location /static/ {
    autoindex on;
    alias /code/static_cdn/;

location /media/ {
    autoindex on;
    alias /code/media_cdn/;


the file locations will of course be relative to your own configurations.

3. postgres

And lastly we get to the database, in this use case, I used postgres.

FROM postgres:latest

COPY ./init/ /docker-entrypoint-initdb.d/

and now you're thinking

"But Lewis, what's this init file?"

for context let's take a look at the postgres directory within our project


├── postgres/Dockerfile

└── postgres/init

└── postgres/init/

this is a shell script(docker entry point) specifying what commands to run on the database container, things like creating the database, users and granting privileges to the said user.



note: when you create this file, don't forget to make it executable by running

sudo chmod u+x

4. wrapping things up with docker-compose

at this point, you've probably noticed that we have a lot of dockerfiles,

with docker-compose, we can conveniently build all this images using 

the command

docker-compose build .

First off, we'll need to create a docker-compose.yml file within our project directory. we'll specify the services needed for our webapp to run within this file.

version: '3'


  build: .
  container_name: great
  - .:/code
  - static:/code/static_cdn
  - media:/code/media_cdn
      - postgres
    - 8080
  command: bash -c "python collectstatic --no-input && python makemigrations && python migrate && gunicorn --workers=3 projectname.wsgi -b"

build: ./postgres
restart: unless-stopped
- "5432"
environment: # will be used by the init script
- pgdata:/var/lib/postgresql/data/

restart: always
build: ./nginx/
- ./nginx/:/etc/nginx/conf.d
- ./logs/:/code/logs
- static:/code/static_cdn
- media:/code/media_cdn
- "1221:80"
- web

Going through this commands line by line:

  1. version - specifies the syntax version of docker-compose we'll be using
  2. services - from this point, we'll highlight the different services we'll be launching. As specified above, these will be nginx,python and postgres, and name them as we want. In my case i've named them nginx, web and postgres.
  3. build - remember all those dockerfiles we spent time writing? Good.using the build command you can specify the location of each individual dockerfile and based on the commands on these files, an image will be build.
  4. container_name - this gives the container the name you specified once, the containers are up and running.
  5. Volumes - this is a way of sharing data between the docker-containers and the host machine. They also allow persistence of data even after the docker-containers are destroyed and recreated again as this is something you'll find yourself doing often.for more on volumes and how to use them check out this article.
  6. ports - this is to specify which ports from the docker containers are mapped to the host machine, taking the nginx service for example, the container's port 80 is mapped to the host machine's port 1221.
  7. expose - Exposing a port makes the port accessible to linked services, but not from the host machine.
  8. restart - specifies the behavior of the containers in case of unforeseen shutdown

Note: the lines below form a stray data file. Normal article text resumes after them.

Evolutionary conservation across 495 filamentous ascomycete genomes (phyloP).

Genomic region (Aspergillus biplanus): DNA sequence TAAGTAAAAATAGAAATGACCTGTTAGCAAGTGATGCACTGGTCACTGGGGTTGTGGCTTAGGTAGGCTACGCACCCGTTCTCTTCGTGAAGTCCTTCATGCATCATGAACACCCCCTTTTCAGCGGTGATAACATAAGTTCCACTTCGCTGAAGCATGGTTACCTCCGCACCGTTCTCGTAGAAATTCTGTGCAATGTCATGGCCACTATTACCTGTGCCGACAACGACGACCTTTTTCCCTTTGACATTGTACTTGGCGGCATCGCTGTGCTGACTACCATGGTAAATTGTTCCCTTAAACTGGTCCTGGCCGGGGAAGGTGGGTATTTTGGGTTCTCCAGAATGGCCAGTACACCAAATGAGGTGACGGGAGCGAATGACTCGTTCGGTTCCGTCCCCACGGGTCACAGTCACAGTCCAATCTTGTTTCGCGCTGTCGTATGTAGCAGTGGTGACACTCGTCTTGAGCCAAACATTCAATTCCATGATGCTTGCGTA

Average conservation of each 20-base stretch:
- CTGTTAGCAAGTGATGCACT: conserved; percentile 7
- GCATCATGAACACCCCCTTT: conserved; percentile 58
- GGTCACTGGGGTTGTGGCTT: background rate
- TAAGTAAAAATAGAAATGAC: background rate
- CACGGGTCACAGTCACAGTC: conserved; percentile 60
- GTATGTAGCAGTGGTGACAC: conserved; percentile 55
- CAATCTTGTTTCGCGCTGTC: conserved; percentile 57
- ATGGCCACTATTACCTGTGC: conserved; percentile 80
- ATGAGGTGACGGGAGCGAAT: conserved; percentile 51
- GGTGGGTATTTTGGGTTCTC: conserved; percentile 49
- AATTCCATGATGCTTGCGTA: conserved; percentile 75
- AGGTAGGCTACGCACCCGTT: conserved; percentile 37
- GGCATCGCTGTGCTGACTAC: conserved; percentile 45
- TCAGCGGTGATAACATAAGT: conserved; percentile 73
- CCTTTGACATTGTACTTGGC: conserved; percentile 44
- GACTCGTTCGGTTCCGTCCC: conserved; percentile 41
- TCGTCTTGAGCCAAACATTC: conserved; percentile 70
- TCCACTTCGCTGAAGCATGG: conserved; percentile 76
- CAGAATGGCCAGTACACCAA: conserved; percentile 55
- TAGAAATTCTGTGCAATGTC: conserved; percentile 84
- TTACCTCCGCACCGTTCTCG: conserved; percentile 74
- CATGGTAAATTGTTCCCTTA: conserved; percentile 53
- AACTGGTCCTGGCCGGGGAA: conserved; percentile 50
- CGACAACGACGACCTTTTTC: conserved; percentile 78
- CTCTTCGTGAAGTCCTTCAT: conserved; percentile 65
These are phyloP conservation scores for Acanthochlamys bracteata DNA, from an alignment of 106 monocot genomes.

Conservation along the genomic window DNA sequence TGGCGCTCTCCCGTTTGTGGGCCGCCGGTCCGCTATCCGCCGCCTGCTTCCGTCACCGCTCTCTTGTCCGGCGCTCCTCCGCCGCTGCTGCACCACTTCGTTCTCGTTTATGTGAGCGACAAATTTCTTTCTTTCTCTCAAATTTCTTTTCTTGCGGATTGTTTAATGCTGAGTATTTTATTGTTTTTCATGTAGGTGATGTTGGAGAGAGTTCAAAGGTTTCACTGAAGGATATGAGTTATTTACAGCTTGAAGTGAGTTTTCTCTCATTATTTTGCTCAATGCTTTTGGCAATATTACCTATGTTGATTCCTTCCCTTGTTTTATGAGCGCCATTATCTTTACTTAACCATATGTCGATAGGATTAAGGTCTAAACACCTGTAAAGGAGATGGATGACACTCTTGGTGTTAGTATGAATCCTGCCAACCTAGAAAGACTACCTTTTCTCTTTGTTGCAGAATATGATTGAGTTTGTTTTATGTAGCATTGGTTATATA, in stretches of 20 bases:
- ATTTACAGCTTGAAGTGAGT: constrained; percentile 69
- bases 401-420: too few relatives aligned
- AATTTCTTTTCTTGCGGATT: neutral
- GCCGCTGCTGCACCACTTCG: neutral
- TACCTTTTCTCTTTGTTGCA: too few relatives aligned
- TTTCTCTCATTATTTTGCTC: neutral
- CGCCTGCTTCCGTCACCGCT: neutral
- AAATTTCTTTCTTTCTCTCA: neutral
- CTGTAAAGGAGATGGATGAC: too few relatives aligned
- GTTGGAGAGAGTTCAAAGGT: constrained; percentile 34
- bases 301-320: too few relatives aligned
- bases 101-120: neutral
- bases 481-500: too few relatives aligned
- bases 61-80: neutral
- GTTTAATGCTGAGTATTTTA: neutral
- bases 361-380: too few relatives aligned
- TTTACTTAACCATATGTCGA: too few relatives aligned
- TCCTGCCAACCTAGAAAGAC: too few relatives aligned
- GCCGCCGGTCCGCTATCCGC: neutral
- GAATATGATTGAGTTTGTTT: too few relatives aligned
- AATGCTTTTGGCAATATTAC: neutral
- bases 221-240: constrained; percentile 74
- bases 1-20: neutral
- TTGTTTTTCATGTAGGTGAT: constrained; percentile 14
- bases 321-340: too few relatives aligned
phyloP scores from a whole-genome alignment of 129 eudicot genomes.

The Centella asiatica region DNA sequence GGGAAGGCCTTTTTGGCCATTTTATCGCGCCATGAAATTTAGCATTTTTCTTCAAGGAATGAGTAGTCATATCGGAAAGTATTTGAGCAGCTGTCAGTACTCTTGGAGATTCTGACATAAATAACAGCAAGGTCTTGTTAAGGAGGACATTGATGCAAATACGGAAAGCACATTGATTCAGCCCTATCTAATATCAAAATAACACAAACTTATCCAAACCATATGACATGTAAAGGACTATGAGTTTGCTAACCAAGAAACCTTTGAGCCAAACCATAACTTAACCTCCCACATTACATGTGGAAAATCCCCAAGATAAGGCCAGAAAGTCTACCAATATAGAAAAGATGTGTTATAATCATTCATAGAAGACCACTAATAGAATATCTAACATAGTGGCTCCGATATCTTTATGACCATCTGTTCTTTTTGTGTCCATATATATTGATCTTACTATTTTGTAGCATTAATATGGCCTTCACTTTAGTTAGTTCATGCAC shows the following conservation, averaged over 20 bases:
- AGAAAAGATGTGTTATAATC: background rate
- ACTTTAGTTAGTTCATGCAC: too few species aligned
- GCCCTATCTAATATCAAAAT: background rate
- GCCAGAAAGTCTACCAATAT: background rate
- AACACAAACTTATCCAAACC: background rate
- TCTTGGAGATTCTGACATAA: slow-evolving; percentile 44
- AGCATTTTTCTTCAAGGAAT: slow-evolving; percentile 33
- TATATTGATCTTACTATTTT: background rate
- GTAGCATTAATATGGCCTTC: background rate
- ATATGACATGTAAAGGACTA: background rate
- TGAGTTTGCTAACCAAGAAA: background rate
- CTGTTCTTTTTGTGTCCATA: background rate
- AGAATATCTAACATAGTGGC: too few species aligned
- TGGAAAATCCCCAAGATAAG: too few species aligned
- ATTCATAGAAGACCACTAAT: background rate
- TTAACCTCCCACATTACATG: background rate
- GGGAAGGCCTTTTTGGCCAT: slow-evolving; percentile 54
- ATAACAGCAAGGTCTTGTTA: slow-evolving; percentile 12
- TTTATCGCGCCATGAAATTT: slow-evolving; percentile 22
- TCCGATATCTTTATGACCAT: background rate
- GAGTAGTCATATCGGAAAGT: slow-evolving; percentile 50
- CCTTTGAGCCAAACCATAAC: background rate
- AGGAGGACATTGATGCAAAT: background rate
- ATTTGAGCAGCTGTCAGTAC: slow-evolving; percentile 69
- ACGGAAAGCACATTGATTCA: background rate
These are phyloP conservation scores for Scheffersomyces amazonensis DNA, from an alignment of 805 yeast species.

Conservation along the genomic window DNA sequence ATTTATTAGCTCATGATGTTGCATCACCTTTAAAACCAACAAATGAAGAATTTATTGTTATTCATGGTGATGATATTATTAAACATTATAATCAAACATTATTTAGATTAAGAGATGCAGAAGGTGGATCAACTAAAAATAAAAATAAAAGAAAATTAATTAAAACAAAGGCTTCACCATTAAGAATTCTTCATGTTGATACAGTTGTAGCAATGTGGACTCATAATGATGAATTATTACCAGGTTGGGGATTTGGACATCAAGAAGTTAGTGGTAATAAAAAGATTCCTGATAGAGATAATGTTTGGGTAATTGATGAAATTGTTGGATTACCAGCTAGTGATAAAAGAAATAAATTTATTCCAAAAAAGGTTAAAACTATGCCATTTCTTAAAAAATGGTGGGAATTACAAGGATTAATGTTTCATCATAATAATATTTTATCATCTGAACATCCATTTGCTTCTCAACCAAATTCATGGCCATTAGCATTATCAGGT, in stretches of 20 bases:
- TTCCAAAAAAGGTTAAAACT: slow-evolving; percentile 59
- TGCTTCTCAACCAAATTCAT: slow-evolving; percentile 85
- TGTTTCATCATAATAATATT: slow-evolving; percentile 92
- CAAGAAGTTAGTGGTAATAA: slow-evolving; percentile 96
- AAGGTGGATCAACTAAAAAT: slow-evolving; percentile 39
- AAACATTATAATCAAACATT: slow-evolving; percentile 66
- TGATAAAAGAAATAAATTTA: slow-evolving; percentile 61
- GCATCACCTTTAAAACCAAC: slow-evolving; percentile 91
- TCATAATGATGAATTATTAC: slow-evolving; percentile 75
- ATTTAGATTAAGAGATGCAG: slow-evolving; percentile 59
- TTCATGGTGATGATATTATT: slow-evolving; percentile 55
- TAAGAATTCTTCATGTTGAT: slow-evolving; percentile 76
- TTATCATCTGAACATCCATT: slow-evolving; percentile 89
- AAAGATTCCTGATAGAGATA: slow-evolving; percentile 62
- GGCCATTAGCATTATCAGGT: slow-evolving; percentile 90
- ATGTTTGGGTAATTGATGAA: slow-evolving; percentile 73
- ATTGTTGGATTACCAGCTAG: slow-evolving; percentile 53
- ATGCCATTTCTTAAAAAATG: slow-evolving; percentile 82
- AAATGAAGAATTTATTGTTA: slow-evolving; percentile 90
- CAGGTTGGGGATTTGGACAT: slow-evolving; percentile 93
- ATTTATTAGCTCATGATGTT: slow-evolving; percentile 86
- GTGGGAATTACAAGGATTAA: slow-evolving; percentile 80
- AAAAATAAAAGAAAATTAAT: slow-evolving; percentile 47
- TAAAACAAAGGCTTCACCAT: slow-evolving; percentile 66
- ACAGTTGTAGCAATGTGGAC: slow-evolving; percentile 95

9. command - instructs the containers which commands to run before starting, in this case the chained commands in the web service are for checking for changes in the database and binding the web service to the port 8080.

5. final steps

To build the images, it's now a matter of simply running

docker-compose build

This might take a few minutes to build as the base images are downloading in case you didn't have them locally,

To start the various service containers, simply run

docker-compose up

or if you want to specify which compose file to run in case of multiple docker-compose files within one directory

docker-compose -f filename.yml up

DISCLAIMER: Don't forget to set the Debug = False and allowed hosts, in the file of django to reflect the domain name or ip-address you'll be using.

In addition to this, change the database from the default sqlite3 that comes with django to reflect the database and usernames we specified

in the environment section of the postgres service like so

'default': {
'ENGINE': 'django.db.backends.postgresql_psycopg2',
'NAME': 'mydb',
'USER': 'myuser',
'PASSWORD': 'mypassword',
'HOST': 'postgres',
'PORT': 5432,

and that's it.

To view the running site, run

  1. localhost:1221
  2. virtual-box-machine-ip:1221(for those using docker-toolbox)

in case you want to stop the containers

docker-compose stop

to start the stopped containers

docker-compose start

to destroy the containers

docker-compose down

you made changes to the docker-files and need those changes applied

docker-compose down && docker-compose build && docker-compose up

Now to get the site up and running on the web, simply create a configuration file for your local machines nginx(or apache) on the web server and simply point it to the docker-container running your django app. In this case you'll point it to the nginx container.

To get a list of common commands you'll need for docker, read this concise post

for laravel developers 

here's something to get you started with docker

Thank you very much for your time and I hope this article was useful. If you want more of this , feel free to contact me

Originally published by Lewis kori at